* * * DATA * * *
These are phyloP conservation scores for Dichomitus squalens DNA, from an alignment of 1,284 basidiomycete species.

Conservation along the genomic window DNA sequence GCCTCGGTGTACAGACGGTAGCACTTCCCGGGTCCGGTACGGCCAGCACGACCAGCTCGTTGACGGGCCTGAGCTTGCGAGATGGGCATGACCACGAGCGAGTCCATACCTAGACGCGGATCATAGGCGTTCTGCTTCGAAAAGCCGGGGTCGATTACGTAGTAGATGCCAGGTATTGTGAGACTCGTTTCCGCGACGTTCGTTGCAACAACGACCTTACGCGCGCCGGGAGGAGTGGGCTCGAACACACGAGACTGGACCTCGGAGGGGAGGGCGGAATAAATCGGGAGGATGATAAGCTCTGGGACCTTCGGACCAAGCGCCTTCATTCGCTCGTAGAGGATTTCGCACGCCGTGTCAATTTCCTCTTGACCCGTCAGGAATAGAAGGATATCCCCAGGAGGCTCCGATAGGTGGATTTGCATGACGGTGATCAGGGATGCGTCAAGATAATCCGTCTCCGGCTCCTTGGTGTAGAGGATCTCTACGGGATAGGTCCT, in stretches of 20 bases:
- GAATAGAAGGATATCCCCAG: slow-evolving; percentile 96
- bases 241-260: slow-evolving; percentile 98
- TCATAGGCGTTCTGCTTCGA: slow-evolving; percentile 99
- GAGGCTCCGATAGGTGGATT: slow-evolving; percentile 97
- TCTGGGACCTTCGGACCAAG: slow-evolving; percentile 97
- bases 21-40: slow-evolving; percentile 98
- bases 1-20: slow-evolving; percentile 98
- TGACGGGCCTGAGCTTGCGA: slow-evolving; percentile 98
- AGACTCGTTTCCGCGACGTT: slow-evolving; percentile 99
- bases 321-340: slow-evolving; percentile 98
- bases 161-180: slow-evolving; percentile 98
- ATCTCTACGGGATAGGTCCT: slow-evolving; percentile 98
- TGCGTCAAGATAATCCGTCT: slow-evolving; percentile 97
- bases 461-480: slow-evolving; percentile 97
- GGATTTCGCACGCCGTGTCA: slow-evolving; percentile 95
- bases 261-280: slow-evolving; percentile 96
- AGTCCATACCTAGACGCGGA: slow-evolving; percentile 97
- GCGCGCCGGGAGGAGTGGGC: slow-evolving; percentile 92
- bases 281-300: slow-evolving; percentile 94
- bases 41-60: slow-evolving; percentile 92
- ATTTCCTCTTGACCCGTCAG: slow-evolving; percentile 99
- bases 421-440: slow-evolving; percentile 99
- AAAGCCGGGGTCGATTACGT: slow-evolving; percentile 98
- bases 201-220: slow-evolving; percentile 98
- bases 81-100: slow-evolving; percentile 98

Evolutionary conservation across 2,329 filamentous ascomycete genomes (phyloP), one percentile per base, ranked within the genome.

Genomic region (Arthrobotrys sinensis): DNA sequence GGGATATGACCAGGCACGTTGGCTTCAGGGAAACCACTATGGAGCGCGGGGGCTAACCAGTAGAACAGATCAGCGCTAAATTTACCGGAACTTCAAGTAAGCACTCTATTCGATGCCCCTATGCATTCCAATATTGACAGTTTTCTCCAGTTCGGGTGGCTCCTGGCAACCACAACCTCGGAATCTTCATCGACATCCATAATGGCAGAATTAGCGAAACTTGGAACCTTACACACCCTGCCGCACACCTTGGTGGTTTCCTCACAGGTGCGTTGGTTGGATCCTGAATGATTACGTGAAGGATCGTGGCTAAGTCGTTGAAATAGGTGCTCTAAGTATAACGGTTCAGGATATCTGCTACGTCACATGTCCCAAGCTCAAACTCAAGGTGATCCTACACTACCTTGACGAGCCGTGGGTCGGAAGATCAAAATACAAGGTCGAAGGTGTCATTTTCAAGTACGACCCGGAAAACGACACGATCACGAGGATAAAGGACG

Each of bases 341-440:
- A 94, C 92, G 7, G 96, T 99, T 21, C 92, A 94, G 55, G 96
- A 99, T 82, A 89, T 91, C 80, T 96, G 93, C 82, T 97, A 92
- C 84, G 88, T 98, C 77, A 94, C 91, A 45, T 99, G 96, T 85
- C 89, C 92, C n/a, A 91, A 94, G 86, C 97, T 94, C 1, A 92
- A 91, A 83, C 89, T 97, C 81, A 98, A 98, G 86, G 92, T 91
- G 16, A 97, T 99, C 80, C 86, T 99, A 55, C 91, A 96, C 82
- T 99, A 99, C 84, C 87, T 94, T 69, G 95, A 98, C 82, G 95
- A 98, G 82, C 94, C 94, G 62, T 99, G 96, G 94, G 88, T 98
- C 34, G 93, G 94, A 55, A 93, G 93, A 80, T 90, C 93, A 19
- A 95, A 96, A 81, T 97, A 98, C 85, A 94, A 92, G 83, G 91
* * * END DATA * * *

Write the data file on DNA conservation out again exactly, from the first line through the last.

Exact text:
These are phyloP conservation scores for Dichomitus squalens DNA, from an alignment of 1,284 basidiomycete species.

Conservation along the genomic window DNA sequence GCCTCGGTGTACAGACGGTAGCACTTCCCGGGTCCGGTACGGCCAGCACGACCAGCTCGTTGACGGGCCTGAGCTTGCGAGATGGGCATGACCACGAGCGAGTCCATACCTAGACGCGGATCATAGGCGTTCTGCTTCGAAAAGCCGGGGTCGATTACGTAGTAGATGCCAGGTATTGTGAGACTCGTTTCCGCGACGTTCGTTGCAACAACGACCTTACGCGCGCCGGGAGGAGTGGGCTCGAACACACGAGACTGGACCTCGGAGGGGAGGGCGGAATAAATCGGGAGGATGATAAGCTCTGGGACCTTCGGACCAAGCGCCTTCATTCGCTCGTAGAGGATTTCGCACGCCGTGTCAATTTCCTCTTGACCCGTCAGGAATAGAAGGATATCCCCAGGAGGCTCCGATAGGTGGATTTGCATGACGGTGATCAGGGATGCGTCAAGATAATCCGTCTCCGGCTCCTTGGTGTAGAGGATCTCTACGGGATAGGTCCT, in stretches of 20 bases:
- GAATAGAAGGATATCCCCAG: slow-evolving; percentile 96
- bases 241-260: slow-evolving; percentile 98
- TCATAGGCGTTCTGCTTCGA: slow-evolving; percentile 99
- GAGGCTCCGATAGGTGGATT: slow-evolving; percentile 97
- TCTGGGACCTTCGGACCAAG: slow-evolving; percentile 97
- bases 21-40: slow-evolving; percentile 98
- bases 1-20: slow-evolving; percentile 98
- TGACGGGCCTGAGCTTGCGA: slow-evolving; percentile 98
- AGACTCGTTTCCGCGACGTT: slow-evolving; percentile 99
- bases 321-340: slow-evolving; percentile 98
- bases 161-180: slow-evolving; percentile 98
- ATCTCTACGGGATAGGTCCT: slow-evolving; percentile 98
- TGCGTCAAGATAATCCGTCT: slow-evolving; percentile 97
- bases 461-480: slow-evolving; percentile 97
- GGATTTCGCACGCCGTGTCA: slow-evolving; percentile 95
- bases 261-280: slow-evolving; percentile 96
- AGTCCATACCTAGACGCGGA: slow-evolving; percentile 97
- GCGCGCCGGGAGGAGTGGGC: slow-evolving; percentile 92
- bases 281-300: slow-evolving; percentile 94
- bases 41-60: slow-evolving; percentile 92
- ATTTCCTCTTGACCCGTCAG: slow-evolving; percentile 99
- bases 421-440: slow-evolving; percentile 99
- AAAGCCGGGGTCGATTACGT: slow-evolving; percentile 98
- bases 201-220: slow-evolving; percentile 98
- bases 81-100: slow-evolving; percentile 98

Evolutionary conservation across 2,329 filamentous ascomycete genomes (phyloP), one percentile per base, ranked within the genome.

Genomic region (Arthrobotrys sinensis): DNA sequence GGGATATGACCAGGCACGTTGGCTTCAGGGAAACCACTATGGAGCGCGGGGGCTAACCAGTAGAACAGATCAGCGCTAAATTTACCGGAACTTCAAGTAAGCACTCTATTCGATGCCCCTATGCATTCCAATATTGACAGTTTTCTCCAGTTCGGGTGGCTCCTGGCAACCACAACCTCGGAATCTTCATCGACATCCATAATGGCAGAATTAGCGAAACTTGGAACCTTACACACCCTGCCGCACACCTTGGTGGTTTCCTCACAGGTGCGTTGGTTGGATCCTGAATGATTACGTGAAGGATCGTGGCTAAGTCGTTGAAATAGGTGCTCTAAGTATAACGGTTCAGGATATCTGCTACGTCACATGTCCCAAGCTCAAACTCAAGGTGATCCTACACTACCTTGACGAGCCGTGGGTCGGAAGATCAAAATACAAGGTCGAAGGTGTCATTTTCAAGTACGACCCGGAAAACGACACGATCACGAGGATAAAGGACG

Each of bases 341-440:
- A 94, C 92, G 7, G 96, T 99, T 21, C 92, A 94, G 55, G 96
- A 99, T 82, A 89, T 91, C 80, T 96, G 93, C 82, T 97, A 92
- C 84, G 88, T 98, C 77, A 94, C 91, A 45, T 99, G 96, T 85
- C 89, C 92, C n/a, A 91, A 94, G 86, C 97, T 94, C 1, A 92
- A 91, A 83, C 89, T 97, C 81, A 98, A 98, G 86, G 92, T 91
- G 16, A 97, T 99, C 80, C 86, T 99, A 55, C 91, A 96, C 82
- T 99, A 99, C 84, C 87, T 94, T 69, G 95, A 98, C 82, G 95
- A 98, G 82, C 94, C 94, G 62, T 99, G 96, G 94, G 88, T 98
- C 34, G 93, G 94, A 55, A 93, G 93, A 80, T 90, C 93, A 19
- A 95, A 96, A 81, T 97, A 98, C 85, A 94, A 92, G 83, G 91